Do you like exploring the world? Well, let us take you on a trip to some of the largest volcanic lakes across the globe. Also known as crater lakes, these are water bodies formed as a result of volcanic activities. Some are lakes atop an inactive crater while others constitute molten lava on an active volcanic surface.
Inasmuch as these lakes can be exciting places to visit, they can be more dangerous than you think. As such, it might not be a great idea to visit these areas, especially those lying on top of active volcanoes. That said, let us have a look at some of the largest and famous volcanic lakes on earth.
List of World’s Largest Volcanic Lakes
1. Lake Toba, Indonesia
Lake Toba is the largest volcanic lake in the world, covering an area of about 440 square miles and is at least 505 meters deep. It is located in the northern part of Sumatra island, Indonesia. The lake is a result of a supervolcano eruption that occurred more than 70,000 years ago.
The volcanic activity has been recorded as the largest one in the last 25 million years. Many humans are believed to have died at the time, with Central East Africa and India being the primary victims. Due to its fame, lake Toba attracts many tourists annually.
2. Lake Taupo, New Zealand
Lake Taupo is another lake worth mentioning because of its size. The New Zealand-based lake covers an area of about 616 square kilometers or 237 square miles. It is the largest lake in New Zealand. Besides, Lake Murray (in Papua New Guinea) is the only larger freshwater body in geopolitical Oceania.
It is quite a risky adventure when exploring this lake due to the deep waters. However, there are six designated areas where you can swim and enjoy yourself without risking your life. In order to prevent flooding, the lake’s volume is maintained at a certain level by some Mercury Energy mechanism, which was built in 1940.
3. Taal Lake, Philippines
Taal Lake is located in Luzon, Philippine and is the third largest volcanic lake in the world. It covers an area of 94 square miles, which makes it one of the largest in the world. Another amazing fact about this lake is that it has an island within its boundaries.
Volcano Island is elevated 300 meters above sea level. Amazingly enough, it is reported that the island, which contains a small crater, has erupted more than 34 times. The first eruption was witnessed in 1572, and the most recent one was in the year 2020.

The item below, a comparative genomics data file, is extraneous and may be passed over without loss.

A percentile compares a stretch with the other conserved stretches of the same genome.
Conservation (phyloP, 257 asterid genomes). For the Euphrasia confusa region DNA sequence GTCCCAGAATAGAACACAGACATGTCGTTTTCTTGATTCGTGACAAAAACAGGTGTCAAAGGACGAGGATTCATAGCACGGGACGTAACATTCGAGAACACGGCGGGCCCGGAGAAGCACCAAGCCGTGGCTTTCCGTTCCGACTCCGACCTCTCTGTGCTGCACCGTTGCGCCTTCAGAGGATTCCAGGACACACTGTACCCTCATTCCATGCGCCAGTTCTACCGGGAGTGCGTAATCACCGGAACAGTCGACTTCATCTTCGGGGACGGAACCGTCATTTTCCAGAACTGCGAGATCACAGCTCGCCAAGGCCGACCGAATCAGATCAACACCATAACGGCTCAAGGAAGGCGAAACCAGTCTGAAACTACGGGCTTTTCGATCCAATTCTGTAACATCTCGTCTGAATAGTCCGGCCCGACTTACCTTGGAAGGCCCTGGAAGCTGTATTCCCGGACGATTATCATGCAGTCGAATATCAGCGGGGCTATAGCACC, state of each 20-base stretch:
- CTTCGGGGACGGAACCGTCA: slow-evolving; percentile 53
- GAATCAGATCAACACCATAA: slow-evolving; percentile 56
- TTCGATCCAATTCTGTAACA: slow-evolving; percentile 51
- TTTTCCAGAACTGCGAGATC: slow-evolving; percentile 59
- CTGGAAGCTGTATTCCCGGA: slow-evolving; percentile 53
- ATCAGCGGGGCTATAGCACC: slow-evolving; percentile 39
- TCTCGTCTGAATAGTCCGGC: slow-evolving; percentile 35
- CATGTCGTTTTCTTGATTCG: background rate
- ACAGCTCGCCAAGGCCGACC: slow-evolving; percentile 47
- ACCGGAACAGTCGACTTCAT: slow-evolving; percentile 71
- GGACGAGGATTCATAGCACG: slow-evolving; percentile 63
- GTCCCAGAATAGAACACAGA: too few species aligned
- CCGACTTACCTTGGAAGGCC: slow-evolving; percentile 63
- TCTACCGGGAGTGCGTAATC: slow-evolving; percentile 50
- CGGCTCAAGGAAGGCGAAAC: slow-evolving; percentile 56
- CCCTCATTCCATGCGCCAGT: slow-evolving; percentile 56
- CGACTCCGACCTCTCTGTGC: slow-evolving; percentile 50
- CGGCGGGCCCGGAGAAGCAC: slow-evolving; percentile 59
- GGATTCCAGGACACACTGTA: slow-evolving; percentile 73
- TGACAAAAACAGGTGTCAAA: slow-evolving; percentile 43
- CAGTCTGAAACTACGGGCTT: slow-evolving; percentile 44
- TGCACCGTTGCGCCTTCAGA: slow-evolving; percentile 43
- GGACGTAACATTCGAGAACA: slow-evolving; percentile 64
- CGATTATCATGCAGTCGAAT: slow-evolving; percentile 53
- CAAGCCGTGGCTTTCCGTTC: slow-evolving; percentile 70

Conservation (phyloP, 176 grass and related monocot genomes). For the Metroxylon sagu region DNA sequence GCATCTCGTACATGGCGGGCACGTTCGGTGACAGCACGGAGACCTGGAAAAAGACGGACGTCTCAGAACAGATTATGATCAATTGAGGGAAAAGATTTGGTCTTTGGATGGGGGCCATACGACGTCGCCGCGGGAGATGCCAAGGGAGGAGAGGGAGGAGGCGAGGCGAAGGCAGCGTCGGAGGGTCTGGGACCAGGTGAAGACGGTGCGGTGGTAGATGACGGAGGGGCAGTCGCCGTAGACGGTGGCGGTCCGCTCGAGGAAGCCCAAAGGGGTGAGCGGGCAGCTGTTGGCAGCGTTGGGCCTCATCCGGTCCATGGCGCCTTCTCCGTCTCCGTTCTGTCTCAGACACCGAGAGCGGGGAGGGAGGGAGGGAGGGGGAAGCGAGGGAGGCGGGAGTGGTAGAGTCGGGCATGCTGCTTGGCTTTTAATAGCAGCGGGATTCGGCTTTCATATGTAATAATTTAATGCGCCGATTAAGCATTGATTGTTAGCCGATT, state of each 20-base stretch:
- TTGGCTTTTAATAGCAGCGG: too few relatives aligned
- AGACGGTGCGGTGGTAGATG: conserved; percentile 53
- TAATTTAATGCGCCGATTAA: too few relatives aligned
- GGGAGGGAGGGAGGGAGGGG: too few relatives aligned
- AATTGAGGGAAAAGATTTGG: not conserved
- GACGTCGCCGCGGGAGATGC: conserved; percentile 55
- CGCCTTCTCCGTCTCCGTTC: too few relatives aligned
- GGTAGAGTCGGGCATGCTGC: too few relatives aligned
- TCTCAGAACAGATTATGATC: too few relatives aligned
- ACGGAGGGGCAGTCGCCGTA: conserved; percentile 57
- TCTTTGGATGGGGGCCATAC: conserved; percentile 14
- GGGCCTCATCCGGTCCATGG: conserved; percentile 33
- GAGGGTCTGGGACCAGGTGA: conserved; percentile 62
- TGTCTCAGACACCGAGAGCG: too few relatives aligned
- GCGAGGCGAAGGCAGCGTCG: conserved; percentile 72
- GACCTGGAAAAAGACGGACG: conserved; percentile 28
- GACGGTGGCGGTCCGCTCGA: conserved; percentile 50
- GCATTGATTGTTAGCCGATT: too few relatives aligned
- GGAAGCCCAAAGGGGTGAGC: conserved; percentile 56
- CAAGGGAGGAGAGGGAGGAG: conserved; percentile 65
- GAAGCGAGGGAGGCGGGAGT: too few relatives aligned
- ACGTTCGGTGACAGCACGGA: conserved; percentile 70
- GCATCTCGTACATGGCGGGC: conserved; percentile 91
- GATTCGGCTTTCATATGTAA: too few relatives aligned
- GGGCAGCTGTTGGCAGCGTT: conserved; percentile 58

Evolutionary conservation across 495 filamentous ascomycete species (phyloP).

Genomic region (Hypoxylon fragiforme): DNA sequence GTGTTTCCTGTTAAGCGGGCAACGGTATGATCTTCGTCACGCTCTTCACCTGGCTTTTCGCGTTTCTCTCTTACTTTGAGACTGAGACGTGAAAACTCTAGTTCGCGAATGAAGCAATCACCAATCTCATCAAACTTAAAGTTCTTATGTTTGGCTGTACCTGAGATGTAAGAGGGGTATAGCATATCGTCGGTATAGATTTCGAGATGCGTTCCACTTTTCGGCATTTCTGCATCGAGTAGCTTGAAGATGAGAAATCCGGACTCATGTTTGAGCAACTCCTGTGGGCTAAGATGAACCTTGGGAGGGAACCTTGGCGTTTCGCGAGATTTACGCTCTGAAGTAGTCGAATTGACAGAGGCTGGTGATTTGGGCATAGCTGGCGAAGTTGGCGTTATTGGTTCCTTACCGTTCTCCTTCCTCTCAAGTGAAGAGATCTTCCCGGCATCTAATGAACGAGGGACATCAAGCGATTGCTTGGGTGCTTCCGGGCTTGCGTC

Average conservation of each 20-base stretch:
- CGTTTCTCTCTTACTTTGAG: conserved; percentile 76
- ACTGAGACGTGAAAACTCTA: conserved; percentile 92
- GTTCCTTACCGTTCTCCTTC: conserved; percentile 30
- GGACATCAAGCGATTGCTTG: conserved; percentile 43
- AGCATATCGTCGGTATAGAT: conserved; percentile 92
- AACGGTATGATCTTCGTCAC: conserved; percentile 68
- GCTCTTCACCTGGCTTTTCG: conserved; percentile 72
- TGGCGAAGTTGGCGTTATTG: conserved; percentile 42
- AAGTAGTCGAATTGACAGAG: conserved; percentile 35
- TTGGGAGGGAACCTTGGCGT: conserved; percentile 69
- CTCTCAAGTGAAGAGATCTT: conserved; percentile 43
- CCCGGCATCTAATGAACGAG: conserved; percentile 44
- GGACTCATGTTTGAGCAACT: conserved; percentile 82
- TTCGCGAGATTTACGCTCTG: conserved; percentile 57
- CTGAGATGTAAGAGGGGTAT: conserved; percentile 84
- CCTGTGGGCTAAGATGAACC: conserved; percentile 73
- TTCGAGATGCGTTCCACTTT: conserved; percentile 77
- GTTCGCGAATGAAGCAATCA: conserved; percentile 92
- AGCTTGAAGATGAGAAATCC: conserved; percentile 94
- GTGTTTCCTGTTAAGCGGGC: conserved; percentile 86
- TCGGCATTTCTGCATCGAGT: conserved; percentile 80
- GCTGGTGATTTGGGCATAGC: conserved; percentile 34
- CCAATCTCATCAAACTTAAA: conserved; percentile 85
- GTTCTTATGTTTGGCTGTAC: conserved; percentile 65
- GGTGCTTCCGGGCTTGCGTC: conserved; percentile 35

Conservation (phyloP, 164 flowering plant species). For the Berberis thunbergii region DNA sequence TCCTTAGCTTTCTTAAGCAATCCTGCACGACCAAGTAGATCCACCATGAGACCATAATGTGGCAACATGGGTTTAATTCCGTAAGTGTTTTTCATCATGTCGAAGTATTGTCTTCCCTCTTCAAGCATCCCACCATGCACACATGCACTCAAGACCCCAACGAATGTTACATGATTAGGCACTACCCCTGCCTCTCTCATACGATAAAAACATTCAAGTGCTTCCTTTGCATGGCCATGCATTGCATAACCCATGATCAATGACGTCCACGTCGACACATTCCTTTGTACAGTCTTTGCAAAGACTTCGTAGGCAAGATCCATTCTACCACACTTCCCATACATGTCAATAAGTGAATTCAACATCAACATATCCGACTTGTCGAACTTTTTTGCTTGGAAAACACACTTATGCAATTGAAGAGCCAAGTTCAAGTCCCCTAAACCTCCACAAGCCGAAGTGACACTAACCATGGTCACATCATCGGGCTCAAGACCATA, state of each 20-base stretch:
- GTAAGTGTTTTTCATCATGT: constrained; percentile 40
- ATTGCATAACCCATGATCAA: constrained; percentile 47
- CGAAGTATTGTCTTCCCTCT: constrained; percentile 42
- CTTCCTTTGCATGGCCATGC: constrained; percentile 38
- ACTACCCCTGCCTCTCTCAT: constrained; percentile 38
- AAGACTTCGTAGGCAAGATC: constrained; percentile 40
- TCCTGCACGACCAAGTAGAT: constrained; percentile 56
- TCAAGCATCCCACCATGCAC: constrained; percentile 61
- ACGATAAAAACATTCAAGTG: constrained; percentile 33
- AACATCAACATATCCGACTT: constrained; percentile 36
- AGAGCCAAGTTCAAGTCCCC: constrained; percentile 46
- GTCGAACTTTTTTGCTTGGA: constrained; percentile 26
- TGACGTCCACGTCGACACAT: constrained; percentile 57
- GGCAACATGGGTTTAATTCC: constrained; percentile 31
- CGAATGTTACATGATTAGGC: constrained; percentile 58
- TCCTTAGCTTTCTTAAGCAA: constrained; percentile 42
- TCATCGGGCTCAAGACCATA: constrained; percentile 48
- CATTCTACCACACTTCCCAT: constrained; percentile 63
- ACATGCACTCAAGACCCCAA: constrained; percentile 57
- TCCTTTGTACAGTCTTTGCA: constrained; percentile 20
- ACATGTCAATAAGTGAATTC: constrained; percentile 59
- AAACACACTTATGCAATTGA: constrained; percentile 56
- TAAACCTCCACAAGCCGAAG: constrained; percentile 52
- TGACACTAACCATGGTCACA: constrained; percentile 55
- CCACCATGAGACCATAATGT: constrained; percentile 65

4. Lake Atitlan, Guatemala
Next in line is a crater lake based in the southwestern highlands of Guatemala. With a surface area of 50 square miles, it is more than eight times smaller than Lake Toba. Nonetheless, it is still one of the largest water bodies in the country and across the globe.
In fact, research shows that it is the deepest lake in Central America with a depth of about 340 meters. It is among the biggest tourist attractions in the region because of its beautiful site. It is a result of the Chocoyos Eruption, which is believed to have taken place 85,000 years ago. As such, this is one of the oldest crater lakes in the world.
5. Lake Bolsena, Italy
Europe, especially Italy, is known for its prehistoric features and sites. Well, Lake Bolsena is one of them. The lake is located in the Province of Viterbo (Central Italy) and has been around since time immemorial. Although the records show a lot of activities in its early stages, the last one known to man was in 104BC.
This oval-shaped lake is supplied mainly by runoffs, aquifer, and rainfall. It, however, has only one outlet situated at the southern end. The purity of the water is maintained by a sewage treatment plant constructed to handle all wastes from the surrounding residents. Here is a fun fact! The noble family Alberci of Orvieto donated a third of this lake to the Catholic church.
6. Lake Maninjau, Indonesia
Covering an area of about 38.4 square miles, Lake Maninjau is the 6th largest crater lake in our list. If you are planning to visit this natural feature, then you’ll need to plan yourself for a journey to West Sumatra, Indonesia. It is the second-largest volcanic lake in the country after Lake Toba.
Lake Maninjau has a maximum depth of about 165 meters. The level of water in this lake is maintained by the Antokan River, which is its natural outlet on the western side. By estimation, the lake has been around for over 52,000 years, having been formed from a volcanic eruption around the same time.
7. Lake Rotorua, New Zealand
Lake Rotorua is the second largest lake in New Zealand and one of the largest by surface area in the world. It covers about 30 square miles with an average depth of 10 meters. As such, it is by far the most shallow lake in our list, but that doesn’t make it less amazing. The surrounding community boasts of one of the most famous water bodies in the world.
Can you swim in Lake Rotorua? Well, at the moment, it is not safe to do so, given the state of the water. It has a lot of nutrients that support the growth of algae in the water. However, the government is working towards restoring the quality of water in the lake.
8. Lake Kussharo
Another caldera lake worth mentioning is Lake Kussharo, which is located in Akan National Park, Japan. It is the largest volcanic lake in the country with a surface area of about 30 square miles. Another amazing fact about this lake is that it freezes completely during winter, making it the largest water body to do so in Japan.
The only drawback, at least for the marine life, is the fact that the water is acidic due to volcanic gases. As such, very few fish species are supported except for the entrance points of in-streams.
I hope that this article on the biggest volcanic lakes in the world was helpful. If you are interested, visit the Geographical Rankings Page!